What does the frontal eye field control?

The frontal eye field (FEF) exerts its control on gaze movements through several descending pathways, including a direct projection to the intermediate layers of the superior colliculus, an indirect projection to the superior colliculus via the basal ganglia, and also projections to the cerebellum and the brainstem …

What are saccades in eye tracking?

Saccades are rapid, ballistic movements of the eyes that abruptly change the point of fixation. They range in amplitude from the small movements made while reading, for example, to the much larger movements made while gazing around a room.

What causes eye saccades?

A reflexive saccade occurs when your eyes look at something new that appears in your field of vision, or when you hear something that causes you to react. These saccades are largely unconscious, driven by functions lower down in the brainstem.

What is the frontal eye field of the brain?

The Frontal Eye Field (FEF) is a region of primate prefrontal cortex defined as the area in which low-current electrical stimulation evokes saccadic eye movements.

How would you describe saccades?

A saccade (/səˈkɑːd/ sə-KAHD, French for jerk) is a quick, simultaneous movement of both eyes between two or more phases of fixation in the same direction. In contrast, in smooth pursuit movements, the eyes move smoothly instead of in jumps.

What area of the brain is responsible for saccades?

The parietal lobe and more particularly its posterior part, the PPC, are involved in the control of saccades and attention.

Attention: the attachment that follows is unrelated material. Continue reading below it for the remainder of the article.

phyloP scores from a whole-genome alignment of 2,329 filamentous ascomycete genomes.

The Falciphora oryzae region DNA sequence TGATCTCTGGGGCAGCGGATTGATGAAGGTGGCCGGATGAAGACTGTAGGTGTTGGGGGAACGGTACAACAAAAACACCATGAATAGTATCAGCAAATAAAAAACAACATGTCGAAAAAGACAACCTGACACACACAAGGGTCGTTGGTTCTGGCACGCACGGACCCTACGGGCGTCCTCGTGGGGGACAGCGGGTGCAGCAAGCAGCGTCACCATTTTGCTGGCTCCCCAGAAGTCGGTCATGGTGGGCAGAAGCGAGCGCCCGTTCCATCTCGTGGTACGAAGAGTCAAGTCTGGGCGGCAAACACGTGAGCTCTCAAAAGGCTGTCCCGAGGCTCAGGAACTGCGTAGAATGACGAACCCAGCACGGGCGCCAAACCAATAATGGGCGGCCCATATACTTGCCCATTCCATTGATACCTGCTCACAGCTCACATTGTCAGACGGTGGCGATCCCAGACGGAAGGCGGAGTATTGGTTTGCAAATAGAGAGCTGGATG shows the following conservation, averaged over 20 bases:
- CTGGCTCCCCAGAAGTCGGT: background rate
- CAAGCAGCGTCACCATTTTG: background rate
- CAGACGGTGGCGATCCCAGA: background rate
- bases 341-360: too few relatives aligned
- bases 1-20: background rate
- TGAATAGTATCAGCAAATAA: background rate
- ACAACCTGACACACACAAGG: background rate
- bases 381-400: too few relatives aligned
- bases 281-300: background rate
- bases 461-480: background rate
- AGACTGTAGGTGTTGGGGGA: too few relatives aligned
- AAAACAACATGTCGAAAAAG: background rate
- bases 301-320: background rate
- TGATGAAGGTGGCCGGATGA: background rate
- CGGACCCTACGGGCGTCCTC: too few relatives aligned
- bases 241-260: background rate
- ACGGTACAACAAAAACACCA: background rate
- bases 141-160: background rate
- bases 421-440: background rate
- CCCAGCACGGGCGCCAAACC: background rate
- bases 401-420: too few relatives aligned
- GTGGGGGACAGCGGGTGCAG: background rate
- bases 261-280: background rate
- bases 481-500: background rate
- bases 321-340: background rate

What stimulates frontal eye fields?

Electrical stimulation in the FEF elicits saccadic eye movements. The FEF have a topographic structure and represents saccade targets in retinotopic coordinates. The frontal eye field is reported to be activated during the initiation of eye movements, such as voluntary saccades and pursuit eye movements.

What causes saccadic suppression?

Saccadic suppression is largely a consequence of visual masking: the clear, bright, long-duration fixations that precede and follow each saccade mask the perception of the low-contrast blur that is on the retina in much the same way that a bright flash of light would mask the perception of any low-contrast, brief- …

What is saccadic suppression and why is it important in visual perception?

This phenomenon is known as saccadic suppression. A prevailing hypothesis to explain saccadic suppression suggests that by making vision temporarily less sharp for the rapid eye movement, the nervous system discards visual information about movement and helps us to perceive the world as stable.

Can you see during Saccades?

Blurred retinal images are not of much use, and the eye has a mechanism that “cuts off” the processing of retinal images when it becomes blurred. Humans become effectively blind during a saccade. This phenomenon is called saccadic masking or saccadic suppression.

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